For me the most significant part of Bibi’s AIPAC speech last night came at the very end, when he invoked the famous Leviticus verse on the Liberty Bell:
Now, as Prime Minister of Israel, I can walk down the street and see an exact replica of that bell in Jerusalem’s Liberty Park. On both bells is the same inscription. It comes from the Bible, from the book of Leviticus “Proclaim liberty throughout the land.”
Actually, what’s most significant is what he left out. Bibi only quoted the first half of Leviticus 25:10 – the entire verse reads:
Proclaim liberty throughout all the land unto all the inhabitants thereof.
That is the point, and the distinction, isn’t it?
How nice to have you earning your keep, Rabbi, as a biblically literate resource.
I heard thoughtful presentations in D.C. yesterday from Khaled Elgindy (Saban Center at Brookings Institute) and Naomi Chazan (former Knesset Deputy Speaker; now with New Israel Fund) both commending the Palestinians for “liberating” themselves from the peace process and pursuing statehood at the UN. At the least, it irritates the U.S. and Israel (which must mean it has merit) and it changes the discourse.
I’m not sure you’re going to win this one. In context, the verse is very clearly referring to all of the Jewish inhabitants.
Ah Richard, everything is always so “very clear” to you!
Bibi quoted a verse. You then make a drash on his quote, showing that he left out the other half of the verse, showing that he doesn’t care about Palestinians. It’s a cute drasha.
My problem is the title. If Bibi failed the Bible test, you definitely failed. If you’re going to say that Bibi misrepresented the text, you should at least represent it well yourself. Please open the Torah and tell me that you can honestly read that passage as referring to “all the inhabitants” of the land in the literal sense. See the Encyclopedia Judaica’s entry on Jubilee. It is “very clear.”
I’m glad you think my drasha is cute, Richard. For the record, I think you’re pretty cute too.
My Metzudah siddur translates Leviticus 19:18 “Love your fellow Jew as yourself,” since in context the verse is very clearly referring to other members of “your people.”
As I recall, other rabbis read the verse differently–notably one from Nazareth, whose take on it seemed to catch on.
What an important post. Gut gezogt/Well said!
Recently, I was studying this teaching by the Hasidic rebbe of Lvov, Penei Yehoshua:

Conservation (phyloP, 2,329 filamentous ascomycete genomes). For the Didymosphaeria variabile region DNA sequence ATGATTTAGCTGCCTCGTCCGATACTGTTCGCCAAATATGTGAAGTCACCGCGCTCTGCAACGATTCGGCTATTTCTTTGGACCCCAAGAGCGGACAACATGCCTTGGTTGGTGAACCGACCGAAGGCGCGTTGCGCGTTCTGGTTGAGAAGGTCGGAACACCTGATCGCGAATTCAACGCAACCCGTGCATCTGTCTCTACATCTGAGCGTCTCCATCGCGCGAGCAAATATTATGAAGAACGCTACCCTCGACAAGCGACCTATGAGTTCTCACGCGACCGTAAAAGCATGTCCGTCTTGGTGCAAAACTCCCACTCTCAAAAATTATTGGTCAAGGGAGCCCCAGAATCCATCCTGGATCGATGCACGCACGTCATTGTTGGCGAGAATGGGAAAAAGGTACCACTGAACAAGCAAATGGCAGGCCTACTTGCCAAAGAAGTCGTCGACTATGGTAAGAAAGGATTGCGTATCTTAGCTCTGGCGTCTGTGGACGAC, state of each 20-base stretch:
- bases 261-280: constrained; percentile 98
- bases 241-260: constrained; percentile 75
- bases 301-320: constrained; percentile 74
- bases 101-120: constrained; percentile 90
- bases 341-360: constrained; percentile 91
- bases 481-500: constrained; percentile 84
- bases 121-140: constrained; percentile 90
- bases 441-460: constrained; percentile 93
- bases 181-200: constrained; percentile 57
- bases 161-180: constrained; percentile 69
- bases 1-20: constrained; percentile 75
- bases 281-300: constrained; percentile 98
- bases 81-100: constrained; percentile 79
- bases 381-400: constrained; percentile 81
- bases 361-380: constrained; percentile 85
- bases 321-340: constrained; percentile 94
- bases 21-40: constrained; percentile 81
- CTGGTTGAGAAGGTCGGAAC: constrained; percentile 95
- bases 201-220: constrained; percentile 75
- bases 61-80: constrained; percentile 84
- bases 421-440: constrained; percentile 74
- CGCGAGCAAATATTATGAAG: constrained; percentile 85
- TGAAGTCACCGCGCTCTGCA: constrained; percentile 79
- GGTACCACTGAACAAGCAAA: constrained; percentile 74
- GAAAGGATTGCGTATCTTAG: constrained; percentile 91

The Torah does not address “all the slaves” (who are freed in the Jubilee year) but “all the inhabitants” because in any country where freedom is incomplete, even if this the case with only some of the people, all the people are enslaved”
Your observation is exactly right. I noted on a bible website a cross reference to Jeremiah 22:3 – This is what the LORD says: Do what is just and right. Rescue from the hand of his oppressor the one who has been robbed. Do no wrong or violence to the alien, the fatherless or the widow, and do not shed innocent blood in this place.
it seems approproate as well.
Rabbi Akiba said ” ‘Love your neighbor as yourself’ is the greatest. Ben Azzai said “The greatest principle is ‘This is the written record of the human line from the day God created human beings, making them in the likeness of God.’ ”
It wasn’t just a rabbi from Nazareth who made the argument that all of humanity is our kinsmen.
Believe me, I know, Ross! Just pointing out that verses out of context sometimes take on meanings we prefer–and that make later attempts to put them back into context seem rather sad by comparison. And the Samaritan / Jewish relationship wasn’t much better than the Palestinian / Jewish one; indeed, I can imagine a parable of the Good Settler, although I’m not sure who would tell it (alas).
Rabbi Brant – I am so proud to have JRC in Evanston. I am no expert on the Bible but surely there is a passage that calls upon people to first examine their own behavior before denouncing others – perhaps what Jesus said about casting the first stone?
I wonder what Netanyahu should say about Liberty Bell according to Richard Kahn. Perhaps: >>On both bells is the same inscription. It comes from the Bible, from the book of Leviticus “Proclaim liberty throughout the land.” Of course, the inscription in Philadelphia is kind of strange, because Leviticus referred only to Jews, and it meant only release from involuntary servitude and not political freedom that Americans had in mind when they made their Bell. But that is OK, the inscription in Jerusalem does not make sense either, it is not like we canceled mortgage debts of credit card debt at any time, and Israel exists for more than 50 years.<<
I cannot judge the correctness of such interpretation of Leviticus, but it is surely uninspiring.